For years, Jammie Nichols struggled with a drug habit that left the Florida mother reeling from blackouts, seizures, depression and poverty - and a decision to give one of her children up for adoption.
Then a friend told her about Tent City 3, a peer-run homeless encampment in the Seattle area with ties to social welfare programs. The police patrolled sporadically but left occupants largely alone, and volunteers often dropped off hot meals.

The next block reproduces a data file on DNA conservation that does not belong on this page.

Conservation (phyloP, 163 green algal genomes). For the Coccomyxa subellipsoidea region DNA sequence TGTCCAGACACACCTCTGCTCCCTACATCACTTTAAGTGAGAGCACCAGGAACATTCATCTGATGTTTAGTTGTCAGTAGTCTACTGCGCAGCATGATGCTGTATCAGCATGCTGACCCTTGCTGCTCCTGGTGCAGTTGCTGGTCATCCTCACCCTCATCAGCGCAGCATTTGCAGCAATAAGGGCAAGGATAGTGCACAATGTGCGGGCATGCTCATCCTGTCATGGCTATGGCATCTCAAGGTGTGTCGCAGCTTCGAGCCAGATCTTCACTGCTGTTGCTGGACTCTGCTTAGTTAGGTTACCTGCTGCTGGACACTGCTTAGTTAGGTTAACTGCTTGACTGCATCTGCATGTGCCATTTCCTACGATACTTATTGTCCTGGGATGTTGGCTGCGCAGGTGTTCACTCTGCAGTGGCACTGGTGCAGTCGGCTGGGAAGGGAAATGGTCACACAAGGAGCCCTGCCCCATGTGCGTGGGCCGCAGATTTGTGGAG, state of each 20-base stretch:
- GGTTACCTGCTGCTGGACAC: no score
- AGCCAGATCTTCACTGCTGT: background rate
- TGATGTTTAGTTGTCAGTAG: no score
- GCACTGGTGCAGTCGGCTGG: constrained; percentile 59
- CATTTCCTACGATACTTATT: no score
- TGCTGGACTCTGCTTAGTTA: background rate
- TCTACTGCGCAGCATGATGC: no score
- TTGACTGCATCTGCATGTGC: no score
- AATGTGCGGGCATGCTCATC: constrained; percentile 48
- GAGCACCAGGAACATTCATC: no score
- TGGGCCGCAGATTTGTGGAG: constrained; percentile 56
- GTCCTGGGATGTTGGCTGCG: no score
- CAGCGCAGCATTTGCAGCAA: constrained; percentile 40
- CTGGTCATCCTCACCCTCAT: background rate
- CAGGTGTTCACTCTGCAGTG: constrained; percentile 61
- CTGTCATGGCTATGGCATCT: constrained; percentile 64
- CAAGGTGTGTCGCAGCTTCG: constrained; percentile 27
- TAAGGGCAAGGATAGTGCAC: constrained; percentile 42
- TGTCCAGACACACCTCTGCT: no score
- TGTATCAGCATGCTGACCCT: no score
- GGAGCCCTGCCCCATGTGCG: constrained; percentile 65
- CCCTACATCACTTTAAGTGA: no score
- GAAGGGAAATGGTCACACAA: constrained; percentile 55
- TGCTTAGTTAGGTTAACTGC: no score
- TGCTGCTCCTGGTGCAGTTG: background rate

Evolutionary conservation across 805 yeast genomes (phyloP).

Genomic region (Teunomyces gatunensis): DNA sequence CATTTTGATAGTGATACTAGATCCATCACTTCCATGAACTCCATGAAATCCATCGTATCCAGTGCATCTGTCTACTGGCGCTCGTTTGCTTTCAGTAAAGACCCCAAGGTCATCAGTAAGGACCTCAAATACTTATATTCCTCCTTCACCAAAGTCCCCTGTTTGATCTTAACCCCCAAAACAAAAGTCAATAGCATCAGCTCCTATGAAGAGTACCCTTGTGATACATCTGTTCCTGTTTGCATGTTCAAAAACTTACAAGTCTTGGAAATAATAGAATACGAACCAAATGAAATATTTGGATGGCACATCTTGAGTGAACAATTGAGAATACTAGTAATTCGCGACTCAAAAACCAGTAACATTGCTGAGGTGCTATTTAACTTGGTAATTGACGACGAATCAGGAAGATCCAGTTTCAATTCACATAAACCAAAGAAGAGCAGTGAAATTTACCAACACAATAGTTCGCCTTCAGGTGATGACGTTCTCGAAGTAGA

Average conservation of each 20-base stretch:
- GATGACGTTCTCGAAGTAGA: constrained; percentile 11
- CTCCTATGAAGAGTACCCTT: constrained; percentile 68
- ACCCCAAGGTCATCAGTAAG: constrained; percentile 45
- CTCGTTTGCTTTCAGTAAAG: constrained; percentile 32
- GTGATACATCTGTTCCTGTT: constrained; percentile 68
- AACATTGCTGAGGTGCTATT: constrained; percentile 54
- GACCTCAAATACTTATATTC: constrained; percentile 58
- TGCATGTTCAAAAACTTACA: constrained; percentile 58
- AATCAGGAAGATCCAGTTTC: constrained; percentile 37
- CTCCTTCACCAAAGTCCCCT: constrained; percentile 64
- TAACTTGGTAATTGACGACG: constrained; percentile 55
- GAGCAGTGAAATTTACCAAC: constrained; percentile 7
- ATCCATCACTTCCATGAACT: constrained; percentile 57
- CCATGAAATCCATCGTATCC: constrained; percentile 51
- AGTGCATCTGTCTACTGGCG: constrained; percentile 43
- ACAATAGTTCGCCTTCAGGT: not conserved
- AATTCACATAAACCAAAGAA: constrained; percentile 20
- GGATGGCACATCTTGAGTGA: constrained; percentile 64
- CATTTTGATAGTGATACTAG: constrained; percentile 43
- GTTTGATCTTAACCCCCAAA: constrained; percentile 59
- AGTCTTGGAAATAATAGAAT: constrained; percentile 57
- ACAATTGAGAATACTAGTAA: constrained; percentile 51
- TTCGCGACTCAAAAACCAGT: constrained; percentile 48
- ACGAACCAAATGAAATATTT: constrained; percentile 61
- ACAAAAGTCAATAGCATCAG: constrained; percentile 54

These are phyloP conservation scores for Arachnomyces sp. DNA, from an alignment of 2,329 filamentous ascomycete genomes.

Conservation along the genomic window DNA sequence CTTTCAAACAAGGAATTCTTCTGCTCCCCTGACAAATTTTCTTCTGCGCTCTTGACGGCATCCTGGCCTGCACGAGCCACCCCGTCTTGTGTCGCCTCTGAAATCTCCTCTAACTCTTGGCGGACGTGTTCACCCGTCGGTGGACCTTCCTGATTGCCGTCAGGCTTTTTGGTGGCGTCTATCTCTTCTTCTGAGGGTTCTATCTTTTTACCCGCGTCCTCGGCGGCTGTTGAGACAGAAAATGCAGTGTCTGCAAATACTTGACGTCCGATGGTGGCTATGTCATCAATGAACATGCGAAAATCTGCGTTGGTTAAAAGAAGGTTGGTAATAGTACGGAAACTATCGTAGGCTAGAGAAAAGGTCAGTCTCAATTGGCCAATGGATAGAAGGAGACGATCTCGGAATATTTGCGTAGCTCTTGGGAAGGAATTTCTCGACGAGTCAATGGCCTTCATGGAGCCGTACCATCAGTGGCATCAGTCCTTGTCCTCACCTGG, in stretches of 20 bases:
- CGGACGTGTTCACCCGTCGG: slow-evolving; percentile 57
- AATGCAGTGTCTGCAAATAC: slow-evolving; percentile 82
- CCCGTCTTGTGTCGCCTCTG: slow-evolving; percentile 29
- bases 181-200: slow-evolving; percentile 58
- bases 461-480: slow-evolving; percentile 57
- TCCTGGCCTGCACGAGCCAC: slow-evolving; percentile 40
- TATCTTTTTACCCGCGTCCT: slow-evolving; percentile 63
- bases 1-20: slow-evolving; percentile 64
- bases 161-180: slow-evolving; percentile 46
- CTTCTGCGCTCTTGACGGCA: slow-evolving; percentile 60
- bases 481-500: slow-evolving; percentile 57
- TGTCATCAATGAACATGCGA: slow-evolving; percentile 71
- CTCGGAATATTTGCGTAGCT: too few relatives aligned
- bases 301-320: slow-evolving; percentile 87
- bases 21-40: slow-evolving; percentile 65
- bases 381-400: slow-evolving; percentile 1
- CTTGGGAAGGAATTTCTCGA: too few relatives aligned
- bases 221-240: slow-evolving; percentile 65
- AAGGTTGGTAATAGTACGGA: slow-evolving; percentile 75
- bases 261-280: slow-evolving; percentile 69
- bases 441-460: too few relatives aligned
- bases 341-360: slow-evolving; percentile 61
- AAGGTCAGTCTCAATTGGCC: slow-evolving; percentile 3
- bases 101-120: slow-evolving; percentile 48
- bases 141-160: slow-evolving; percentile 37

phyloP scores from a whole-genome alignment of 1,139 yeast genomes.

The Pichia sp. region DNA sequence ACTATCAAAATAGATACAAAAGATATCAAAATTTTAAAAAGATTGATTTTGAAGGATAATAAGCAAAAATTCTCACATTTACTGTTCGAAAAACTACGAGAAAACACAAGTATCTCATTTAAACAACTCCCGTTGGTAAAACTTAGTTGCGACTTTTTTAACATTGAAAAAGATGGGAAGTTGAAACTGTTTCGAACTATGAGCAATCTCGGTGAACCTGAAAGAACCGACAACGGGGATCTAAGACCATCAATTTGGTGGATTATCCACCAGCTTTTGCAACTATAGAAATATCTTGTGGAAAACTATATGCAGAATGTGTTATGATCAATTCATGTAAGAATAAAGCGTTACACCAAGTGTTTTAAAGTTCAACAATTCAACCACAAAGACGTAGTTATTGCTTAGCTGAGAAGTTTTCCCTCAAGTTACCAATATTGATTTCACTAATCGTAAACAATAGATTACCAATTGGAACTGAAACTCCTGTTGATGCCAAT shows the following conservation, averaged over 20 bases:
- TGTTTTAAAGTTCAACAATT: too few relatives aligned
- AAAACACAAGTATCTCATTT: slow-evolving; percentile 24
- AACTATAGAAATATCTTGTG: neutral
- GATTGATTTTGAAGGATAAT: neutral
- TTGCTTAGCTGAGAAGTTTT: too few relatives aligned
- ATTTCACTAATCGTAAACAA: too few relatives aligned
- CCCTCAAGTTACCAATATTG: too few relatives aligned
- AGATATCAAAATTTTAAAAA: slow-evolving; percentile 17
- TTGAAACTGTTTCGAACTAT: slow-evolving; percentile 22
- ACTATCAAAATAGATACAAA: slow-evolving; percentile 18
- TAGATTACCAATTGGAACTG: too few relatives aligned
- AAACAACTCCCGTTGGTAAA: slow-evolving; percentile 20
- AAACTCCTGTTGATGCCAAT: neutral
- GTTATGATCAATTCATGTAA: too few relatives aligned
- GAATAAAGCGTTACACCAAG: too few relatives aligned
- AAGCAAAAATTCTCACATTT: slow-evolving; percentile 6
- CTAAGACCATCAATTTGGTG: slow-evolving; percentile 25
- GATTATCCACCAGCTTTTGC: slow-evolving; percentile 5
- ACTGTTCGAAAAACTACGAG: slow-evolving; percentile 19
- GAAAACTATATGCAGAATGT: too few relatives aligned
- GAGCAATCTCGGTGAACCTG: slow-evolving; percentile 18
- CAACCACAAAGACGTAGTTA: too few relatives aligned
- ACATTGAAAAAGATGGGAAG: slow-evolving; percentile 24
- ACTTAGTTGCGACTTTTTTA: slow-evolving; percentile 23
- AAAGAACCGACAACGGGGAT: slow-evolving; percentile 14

In June, Nichols bought a bus ticket and arrived in Seattle broke, and four months later, she had a steady boyfriend, had kicked her drug habit and had been elected to the camp's executive committee, she said.
You can read the rest @
Contrast this with "our" Congress's insane plan to spend $1.6 billion to resettle illegal immigrants inside the US:
I would not be surprised if tent cities became a permanent part of our landscape. And that may be a good thing, since obviously peer-run communities do a better job of caring for their inhabitants than does "our" federal government.